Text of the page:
Chapter 6 Cranes Cranes are broadly classified as either fixed (permanently installed) or mobile types.
Chapter 6 Cranes Large cranes are typically operated from inside a cab, which moves with the crane to maintain a good view of the load.
Chapter 6 Cranes Loads must be lifted only from directly above. Side pulling is not permitted.
Chapter 6 Cranes If a crane operator lacks a good view of the load at all times, an assistant nearby can provide crane directions through hand signals.
Chapter 6 Cranes Gantry cranes consist of a hoist on a horizontal beam, which is supported by legs that roll along the floor.
Chapter 6 Cranes Overhead cranes are similar to gantry cranes except the hoist and bridge beam are supported by overhead beams.
Chapter 6 Cranes Jib-crane booms are supported at only one end but can be configured in several different designs.
Chapter 6 Cranes Mobile cranes are crane assemblies that are mounted on a mobile platform. The platform may use a variety of forms of mobility depending on the intended application.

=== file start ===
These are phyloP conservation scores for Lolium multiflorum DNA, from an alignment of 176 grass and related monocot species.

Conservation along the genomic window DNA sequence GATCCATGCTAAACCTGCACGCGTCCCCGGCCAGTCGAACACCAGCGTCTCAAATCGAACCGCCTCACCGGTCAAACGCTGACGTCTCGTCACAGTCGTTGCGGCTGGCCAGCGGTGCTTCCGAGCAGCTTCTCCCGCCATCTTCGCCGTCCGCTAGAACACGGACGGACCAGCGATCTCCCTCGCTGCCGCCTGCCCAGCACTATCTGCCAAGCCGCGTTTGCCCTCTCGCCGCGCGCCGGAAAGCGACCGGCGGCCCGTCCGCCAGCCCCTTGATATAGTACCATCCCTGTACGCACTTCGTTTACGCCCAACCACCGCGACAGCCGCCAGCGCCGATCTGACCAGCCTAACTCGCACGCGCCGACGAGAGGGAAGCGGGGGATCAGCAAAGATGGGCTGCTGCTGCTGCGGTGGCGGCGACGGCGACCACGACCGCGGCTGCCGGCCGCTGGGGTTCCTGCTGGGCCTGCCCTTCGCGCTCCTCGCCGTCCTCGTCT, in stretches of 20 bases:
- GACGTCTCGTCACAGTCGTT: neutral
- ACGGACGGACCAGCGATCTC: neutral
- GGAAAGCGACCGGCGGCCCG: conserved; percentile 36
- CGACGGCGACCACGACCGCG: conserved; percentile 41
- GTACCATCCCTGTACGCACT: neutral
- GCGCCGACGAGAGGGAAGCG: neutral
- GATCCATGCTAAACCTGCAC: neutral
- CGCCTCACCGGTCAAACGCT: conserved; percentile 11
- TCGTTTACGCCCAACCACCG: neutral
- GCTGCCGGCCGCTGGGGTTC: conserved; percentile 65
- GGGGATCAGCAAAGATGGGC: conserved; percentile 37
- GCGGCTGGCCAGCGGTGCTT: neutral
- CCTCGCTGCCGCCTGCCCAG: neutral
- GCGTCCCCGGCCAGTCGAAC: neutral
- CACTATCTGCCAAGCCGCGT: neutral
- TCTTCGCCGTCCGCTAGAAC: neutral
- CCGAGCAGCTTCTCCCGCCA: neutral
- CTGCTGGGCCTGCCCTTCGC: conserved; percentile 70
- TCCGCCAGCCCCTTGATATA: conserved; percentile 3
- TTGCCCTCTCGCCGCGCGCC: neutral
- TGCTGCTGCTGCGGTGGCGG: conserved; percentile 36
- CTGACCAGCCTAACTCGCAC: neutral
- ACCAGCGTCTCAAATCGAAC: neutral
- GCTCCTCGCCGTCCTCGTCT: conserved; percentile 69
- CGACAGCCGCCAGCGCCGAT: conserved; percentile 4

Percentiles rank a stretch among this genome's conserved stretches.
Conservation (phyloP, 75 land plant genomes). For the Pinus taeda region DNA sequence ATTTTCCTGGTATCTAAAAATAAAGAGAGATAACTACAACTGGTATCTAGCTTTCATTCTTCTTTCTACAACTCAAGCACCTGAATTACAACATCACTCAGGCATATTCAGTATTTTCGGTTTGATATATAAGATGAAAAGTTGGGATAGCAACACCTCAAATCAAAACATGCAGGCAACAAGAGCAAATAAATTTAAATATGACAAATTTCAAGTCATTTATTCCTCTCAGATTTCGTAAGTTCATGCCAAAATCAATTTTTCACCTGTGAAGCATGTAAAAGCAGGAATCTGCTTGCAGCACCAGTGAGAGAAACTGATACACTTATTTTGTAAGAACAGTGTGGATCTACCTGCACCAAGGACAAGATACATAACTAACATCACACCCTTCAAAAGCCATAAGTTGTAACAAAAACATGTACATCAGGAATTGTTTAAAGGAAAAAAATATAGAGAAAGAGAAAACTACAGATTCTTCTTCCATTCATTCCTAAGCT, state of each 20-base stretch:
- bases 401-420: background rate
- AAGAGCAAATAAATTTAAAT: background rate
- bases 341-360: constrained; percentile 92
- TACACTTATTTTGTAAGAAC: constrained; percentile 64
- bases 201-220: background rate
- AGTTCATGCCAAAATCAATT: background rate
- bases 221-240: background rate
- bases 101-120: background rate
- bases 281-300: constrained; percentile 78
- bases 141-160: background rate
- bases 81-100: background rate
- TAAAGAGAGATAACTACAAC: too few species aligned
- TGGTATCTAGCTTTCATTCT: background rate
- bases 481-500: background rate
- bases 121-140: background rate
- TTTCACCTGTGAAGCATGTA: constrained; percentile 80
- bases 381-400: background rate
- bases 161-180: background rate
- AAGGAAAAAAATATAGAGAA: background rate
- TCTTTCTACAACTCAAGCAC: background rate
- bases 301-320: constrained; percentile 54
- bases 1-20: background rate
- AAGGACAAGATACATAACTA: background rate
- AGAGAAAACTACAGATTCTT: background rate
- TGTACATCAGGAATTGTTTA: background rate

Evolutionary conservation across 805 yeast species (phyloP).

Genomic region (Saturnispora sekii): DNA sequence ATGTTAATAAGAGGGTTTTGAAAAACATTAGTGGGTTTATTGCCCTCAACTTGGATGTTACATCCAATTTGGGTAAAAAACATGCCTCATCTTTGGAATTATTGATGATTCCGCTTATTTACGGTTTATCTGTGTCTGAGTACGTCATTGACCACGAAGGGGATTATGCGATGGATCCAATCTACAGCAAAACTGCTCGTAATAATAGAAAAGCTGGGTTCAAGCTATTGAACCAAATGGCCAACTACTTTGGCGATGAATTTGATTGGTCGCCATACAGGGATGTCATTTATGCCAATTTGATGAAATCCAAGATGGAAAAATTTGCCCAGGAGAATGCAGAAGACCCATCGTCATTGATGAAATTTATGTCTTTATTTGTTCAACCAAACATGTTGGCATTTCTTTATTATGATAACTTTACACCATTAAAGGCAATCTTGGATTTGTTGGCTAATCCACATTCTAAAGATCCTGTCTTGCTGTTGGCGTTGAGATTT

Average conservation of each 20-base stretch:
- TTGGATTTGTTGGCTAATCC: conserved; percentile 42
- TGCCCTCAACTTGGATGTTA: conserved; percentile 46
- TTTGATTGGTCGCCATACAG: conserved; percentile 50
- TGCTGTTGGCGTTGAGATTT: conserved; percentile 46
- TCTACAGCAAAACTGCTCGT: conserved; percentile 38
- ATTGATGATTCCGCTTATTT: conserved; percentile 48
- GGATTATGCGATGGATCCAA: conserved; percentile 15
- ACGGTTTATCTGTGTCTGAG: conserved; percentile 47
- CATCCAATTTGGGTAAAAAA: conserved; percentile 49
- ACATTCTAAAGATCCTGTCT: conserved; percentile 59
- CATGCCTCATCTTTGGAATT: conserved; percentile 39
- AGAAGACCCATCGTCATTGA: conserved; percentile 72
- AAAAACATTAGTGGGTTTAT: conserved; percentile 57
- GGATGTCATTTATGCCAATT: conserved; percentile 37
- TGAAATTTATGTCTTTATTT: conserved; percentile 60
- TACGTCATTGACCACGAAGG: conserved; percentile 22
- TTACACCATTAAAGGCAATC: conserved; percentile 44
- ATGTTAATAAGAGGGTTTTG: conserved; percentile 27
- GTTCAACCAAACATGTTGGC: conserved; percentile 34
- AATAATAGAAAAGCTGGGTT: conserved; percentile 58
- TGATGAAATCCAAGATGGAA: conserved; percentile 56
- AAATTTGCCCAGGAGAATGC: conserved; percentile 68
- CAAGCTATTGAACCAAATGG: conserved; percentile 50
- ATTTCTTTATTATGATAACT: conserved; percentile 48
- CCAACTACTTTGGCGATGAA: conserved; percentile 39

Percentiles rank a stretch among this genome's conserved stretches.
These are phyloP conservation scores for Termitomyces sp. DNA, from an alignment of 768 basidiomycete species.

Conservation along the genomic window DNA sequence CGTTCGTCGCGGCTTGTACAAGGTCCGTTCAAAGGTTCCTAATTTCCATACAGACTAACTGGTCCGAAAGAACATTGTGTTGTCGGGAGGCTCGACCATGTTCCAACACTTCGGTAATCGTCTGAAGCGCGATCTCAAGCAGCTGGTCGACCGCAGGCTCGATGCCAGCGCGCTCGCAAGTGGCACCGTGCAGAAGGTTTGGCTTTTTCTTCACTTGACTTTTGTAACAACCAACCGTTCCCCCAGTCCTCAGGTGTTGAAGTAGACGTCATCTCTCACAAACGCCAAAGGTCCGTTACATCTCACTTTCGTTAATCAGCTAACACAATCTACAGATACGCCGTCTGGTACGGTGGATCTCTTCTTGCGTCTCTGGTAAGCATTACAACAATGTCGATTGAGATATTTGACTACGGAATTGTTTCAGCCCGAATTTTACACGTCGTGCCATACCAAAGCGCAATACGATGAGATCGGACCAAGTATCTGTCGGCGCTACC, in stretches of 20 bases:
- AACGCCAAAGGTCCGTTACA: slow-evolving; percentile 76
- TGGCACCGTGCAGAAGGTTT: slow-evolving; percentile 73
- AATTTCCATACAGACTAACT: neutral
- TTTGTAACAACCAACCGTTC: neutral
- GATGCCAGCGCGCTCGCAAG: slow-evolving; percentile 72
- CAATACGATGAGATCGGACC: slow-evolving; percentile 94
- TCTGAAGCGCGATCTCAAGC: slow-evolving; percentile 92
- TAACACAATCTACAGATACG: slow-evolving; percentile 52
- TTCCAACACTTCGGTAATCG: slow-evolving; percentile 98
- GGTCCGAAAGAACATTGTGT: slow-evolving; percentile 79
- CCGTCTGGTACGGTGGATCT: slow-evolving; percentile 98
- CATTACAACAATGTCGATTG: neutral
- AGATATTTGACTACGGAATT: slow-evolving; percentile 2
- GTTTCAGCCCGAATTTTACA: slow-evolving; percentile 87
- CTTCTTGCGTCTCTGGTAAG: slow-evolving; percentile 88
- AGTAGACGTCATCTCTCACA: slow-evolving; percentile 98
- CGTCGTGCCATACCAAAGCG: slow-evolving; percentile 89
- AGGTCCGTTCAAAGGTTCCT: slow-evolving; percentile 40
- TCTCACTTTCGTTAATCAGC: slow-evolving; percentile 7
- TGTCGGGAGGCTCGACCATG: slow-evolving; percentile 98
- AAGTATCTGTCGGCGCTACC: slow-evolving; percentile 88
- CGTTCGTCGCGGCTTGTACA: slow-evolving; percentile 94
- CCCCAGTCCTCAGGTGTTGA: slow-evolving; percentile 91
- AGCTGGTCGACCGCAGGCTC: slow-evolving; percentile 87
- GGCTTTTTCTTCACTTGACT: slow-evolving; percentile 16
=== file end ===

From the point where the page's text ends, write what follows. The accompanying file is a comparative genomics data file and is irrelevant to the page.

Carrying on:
Chapter 6 Cranes An outrigger increases a mobile cranes footprint, which improves stability.
Chapter 6 Cranes Telescoping-boom cranes have the ability to extend or retract the boom, providing significant versatility to its reach.
Chapter 6 Cranes The boom of a lattice-boom crane is constructed of a lightweight, open structure that allows these cranes to have particularly long booms.
Chapter 6 Cranes The lift capacity of a mobile crane is determined primarily by the horizontal distance of the load from the crane.
Chapter 6 Cranes Lift capacity tables are used to determine the maximum allowable load weight for a particular crane with certain lift distances.
Chapter 6 Cranes The inspection of a hoist trolley should include checking the spacing on trolley wheels. The wheels must be close enough to provide a secure attachment to the beam but not so close as to impede free travel.